People talk weird at work.
I know I do – or at least, I used to. I worked for more than a decade in insights and analytics, and in that time, I presented a lot of findings to a lot of different stakeholders. In doing so, I noticed something weird: I could be having lunch with a stakeholder, and we’d be having a perfectly normal conversation, but the second as you put me in front of a PowerPoint, I switched to Corporate Voice.
I slipped into this super self-aware cadence and a spoke with a completely different tone. I’d use all these big, businessy words and try to pepper in random technical terms and scientific citations. It was jarring, because it was so different from who I actually am.
It was anything but authentic.
I didn’t do it on purpose. I knew I was supposed to be authentic. We all know that we’re supposed to be authentic at work – we have LinkedIn and Instagram feeds full of inspirational messages telling us to do so.
But it’s easier artfully arranged on a stock photo of a driftwood sign than done.
First of all, why do we adopt this corporate persona? Why do we talk businessy in the first place?
Because we want to sound smart.
Right? That’s what it is. We’re at work; work is a competitive environment; we want to succeed; and intelligence is valued. It’s pretty logical.
When we’re trying to sound smart at work, it manifests itself in a pretty noticeable way: The main culprit when we’re talking about sounding businessy is jargon.
Jargon is defined as a specialized language of a trade, profession, or similar group, especially when viewed as difficult to understand by outsiders. Depending on your role and your company, you probably encounter a couple of concentric circles of jargon: business jargon and technical jargon.
Business jargon, first of all, is buzzwords. It’s managerspeak, it’s corporatese, it’s what people make fun of consultants for sounding like. It’s words like backburner, shepherd, circle back, and pragmatic. It’s all those words and phrases that you’d never use over beer with a friend but spout willy-nilly over breakroom coffee.
Now, don’t get me wrong - I love business jargon. I collect it. I do a Jargon of the Day series on Instagram and my website, and I’ve found that it can be really creative and concrete and full of metaphor. A lot of what we talk about at work is abstract and grey, and jargon can add a pop of color to an otherwise boring business topic.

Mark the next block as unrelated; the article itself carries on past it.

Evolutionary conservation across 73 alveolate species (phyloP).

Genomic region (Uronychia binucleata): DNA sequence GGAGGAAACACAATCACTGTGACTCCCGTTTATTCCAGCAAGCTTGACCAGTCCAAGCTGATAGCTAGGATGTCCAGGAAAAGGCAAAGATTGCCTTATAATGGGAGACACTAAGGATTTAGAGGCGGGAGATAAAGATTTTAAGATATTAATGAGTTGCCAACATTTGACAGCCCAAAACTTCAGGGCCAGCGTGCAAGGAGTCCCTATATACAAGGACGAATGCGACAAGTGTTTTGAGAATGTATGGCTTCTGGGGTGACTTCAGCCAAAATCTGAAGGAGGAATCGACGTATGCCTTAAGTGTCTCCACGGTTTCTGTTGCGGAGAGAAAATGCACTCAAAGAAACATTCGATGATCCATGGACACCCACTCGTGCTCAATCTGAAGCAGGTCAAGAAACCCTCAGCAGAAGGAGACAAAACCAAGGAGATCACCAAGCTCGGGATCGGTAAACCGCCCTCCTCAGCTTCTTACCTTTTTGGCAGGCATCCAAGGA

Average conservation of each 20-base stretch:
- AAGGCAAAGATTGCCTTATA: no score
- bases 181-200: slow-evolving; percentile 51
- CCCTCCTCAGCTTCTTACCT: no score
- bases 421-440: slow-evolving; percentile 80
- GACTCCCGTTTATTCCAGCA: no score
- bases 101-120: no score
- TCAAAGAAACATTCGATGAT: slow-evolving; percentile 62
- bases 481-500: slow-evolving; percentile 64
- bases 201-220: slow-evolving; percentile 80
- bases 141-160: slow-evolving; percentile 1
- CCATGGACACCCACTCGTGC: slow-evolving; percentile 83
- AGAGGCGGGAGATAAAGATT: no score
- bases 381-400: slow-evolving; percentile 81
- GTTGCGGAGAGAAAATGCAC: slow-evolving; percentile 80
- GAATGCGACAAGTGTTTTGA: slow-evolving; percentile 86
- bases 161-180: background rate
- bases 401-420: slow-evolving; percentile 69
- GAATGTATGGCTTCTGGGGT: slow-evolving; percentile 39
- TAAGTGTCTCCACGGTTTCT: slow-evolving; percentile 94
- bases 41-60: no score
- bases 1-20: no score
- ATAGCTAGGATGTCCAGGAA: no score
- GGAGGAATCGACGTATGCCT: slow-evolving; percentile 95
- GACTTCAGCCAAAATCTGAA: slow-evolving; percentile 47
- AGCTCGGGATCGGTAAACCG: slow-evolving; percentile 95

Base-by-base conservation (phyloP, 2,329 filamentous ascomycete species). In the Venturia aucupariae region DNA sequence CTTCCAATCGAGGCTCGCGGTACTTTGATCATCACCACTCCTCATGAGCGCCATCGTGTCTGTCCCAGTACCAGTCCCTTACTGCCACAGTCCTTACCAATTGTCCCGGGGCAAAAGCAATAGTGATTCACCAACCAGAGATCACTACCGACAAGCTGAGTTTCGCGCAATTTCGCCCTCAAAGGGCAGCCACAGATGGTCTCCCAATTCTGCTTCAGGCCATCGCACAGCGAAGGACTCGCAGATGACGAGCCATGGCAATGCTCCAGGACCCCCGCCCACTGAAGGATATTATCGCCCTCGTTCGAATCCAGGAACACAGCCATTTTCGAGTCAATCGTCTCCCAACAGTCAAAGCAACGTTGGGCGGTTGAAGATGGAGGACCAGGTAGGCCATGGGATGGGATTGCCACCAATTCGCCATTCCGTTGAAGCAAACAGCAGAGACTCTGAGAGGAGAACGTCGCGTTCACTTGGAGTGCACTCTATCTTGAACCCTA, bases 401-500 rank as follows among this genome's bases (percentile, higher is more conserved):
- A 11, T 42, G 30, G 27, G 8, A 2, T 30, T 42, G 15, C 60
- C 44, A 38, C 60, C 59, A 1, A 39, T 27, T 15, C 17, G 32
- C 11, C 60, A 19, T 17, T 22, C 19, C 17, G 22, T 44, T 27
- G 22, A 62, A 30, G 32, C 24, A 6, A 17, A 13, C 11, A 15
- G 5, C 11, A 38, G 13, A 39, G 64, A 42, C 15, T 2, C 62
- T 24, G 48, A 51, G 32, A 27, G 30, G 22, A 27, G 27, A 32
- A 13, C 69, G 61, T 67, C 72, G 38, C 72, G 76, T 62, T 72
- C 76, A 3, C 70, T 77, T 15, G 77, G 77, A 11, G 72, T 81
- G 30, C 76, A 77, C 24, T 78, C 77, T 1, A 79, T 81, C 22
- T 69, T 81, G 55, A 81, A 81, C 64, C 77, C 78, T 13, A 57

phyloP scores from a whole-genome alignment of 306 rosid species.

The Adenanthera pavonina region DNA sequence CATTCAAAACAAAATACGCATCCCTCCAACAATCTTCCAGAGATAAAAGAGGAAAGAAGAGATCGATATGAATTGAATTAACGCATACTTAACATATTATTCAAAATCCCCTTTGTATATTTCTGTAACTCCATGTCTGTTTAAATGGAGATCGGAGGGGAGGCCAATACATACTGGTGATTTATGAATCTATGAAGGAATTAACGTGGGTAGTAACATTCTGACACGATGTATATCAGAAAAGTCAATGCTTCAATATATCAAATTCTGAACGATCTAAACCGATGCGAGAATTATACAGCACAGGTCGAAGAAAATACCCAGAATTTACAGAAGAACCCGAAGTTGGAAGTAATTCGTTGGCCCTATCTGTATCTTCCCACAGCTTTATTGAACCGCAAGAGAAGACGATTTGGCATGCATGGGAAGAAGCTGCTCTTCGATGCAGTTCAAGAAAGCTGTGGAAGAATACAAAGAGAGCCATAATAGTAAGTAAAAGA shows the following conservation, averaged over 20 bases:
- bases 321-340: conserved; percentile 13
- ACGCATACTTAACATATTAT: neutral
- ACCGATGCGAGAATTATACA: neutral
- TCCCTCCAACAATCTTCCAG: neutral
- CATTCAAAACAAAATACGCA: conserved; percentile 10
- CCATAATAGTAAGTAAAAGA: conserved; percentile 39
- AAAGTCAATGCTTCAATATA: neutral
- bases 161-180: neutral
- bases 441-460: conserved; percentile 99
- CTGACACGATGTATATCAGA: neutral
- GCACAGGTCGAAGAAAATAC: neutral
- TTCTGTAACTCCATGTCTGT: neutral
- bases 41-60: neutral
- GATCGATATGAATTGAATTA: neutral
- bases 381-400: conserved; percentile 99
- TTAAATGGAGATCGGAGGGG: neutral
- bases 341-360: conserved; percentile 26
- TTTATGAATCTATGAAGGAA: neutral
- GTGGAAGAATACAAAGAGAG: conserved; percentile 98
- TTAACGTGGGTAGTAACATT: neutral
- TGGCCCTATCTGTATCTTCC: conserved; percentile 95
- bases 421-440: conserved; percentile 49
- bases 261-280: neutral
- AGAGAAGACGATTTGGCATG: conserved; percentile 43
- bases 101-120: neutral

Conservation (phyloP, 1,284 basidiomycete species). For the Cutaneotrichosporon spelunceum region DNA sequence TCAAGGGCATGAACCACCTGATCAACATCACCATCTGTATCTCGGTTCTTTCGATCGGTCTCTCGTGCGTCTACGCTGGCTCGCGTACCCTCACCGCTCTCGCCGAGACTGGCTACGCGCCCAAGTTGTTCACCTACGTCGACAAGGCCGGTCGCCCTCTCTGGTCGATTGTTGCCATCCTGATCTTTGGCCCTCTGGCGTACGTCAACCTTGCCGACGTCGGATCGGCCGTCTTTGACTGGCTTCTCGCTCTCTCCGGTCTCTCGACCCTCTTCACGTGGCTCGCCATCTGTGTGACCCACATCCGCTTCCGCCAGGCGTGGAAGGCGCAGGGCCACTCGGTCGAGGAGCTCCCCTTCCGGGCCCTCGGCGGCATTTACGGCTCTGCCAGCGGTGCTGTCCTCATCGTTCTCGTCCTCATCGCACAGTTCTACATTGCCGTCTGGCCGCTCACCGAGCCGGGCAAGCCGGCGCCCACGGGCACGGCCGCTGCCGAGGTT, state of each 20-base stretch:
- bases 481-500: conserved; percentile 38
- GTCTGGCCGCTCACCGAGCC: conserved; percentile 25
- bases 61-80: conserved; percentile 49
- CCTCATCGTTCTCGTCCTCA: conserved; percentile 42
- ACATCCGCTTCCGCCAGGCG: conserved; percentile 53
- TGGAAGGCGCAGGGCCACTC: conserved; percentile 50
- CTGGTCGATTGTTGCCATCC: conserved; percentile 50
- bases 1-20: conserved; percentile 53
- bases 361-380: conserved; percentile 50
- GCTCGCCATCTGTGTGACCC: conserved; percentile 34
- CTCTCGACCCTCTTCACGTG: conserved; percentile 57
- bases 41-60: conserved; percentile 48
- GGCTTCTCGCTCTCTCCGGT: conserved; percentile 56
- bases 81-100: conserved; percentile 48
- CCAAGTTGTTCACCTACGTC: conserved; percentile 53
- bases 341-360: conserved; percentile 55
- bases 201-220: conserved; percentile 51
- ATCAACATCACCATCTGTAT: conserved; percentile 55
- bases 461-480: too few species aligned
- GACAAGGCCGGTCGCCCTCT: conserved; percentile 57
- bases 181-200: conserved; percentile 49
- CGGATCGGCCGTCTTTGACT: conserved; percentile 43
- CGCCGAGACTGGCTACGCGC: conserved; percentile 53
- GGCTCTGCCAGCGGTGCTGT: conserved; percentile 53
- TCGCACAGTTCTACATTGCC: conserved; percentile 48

But… it can get super annoying if you use it every single sentence.
So why do people use it so much?
One of the main reasons is mimicry. Work is a social environment, and we want to fit in. If everyone else is using jargon, especially people above you in the organization, you’re going to use it, too.
Mimicry is rational, from an evolutionary perspective. The people that you’re mimicking in the Team Leads meeting are, by definition, not fired… so doing what they do is probably a fairly good survival strategy in the company.
But it’s not the ONLY survival strategy.
The other type of jargon is technical jargon. This one is less focused on metaphors and more focused on specific words or terms that are specific to the domain. It’s words like expected value or Markov chain or Poisson arrival patterns – the big, mathy, vague bell-ringing terms that [we think] add street cred.
Now, technical jargon has its place, too. Within the domain, with people who share the same context, it can be a really dense and thus efficient way to communicate. An ER doc can say “stat” to his colleagues, who will automatically unpack it into “Hey, could you do this right away for me, please? It’s pretty urgent. Thank you! I appreciate you ♥.”
Not bad for four little letters.
But context matters – a lot. If one of my old colleagues said “stat” to me, I’d ask if they wanted the median or the standard deviation1.
If you’re talking to people who know what you’re talking about, technical jargon is fine – but if they don’t know your context, or if you’re just trying to sound impressive, it’s not.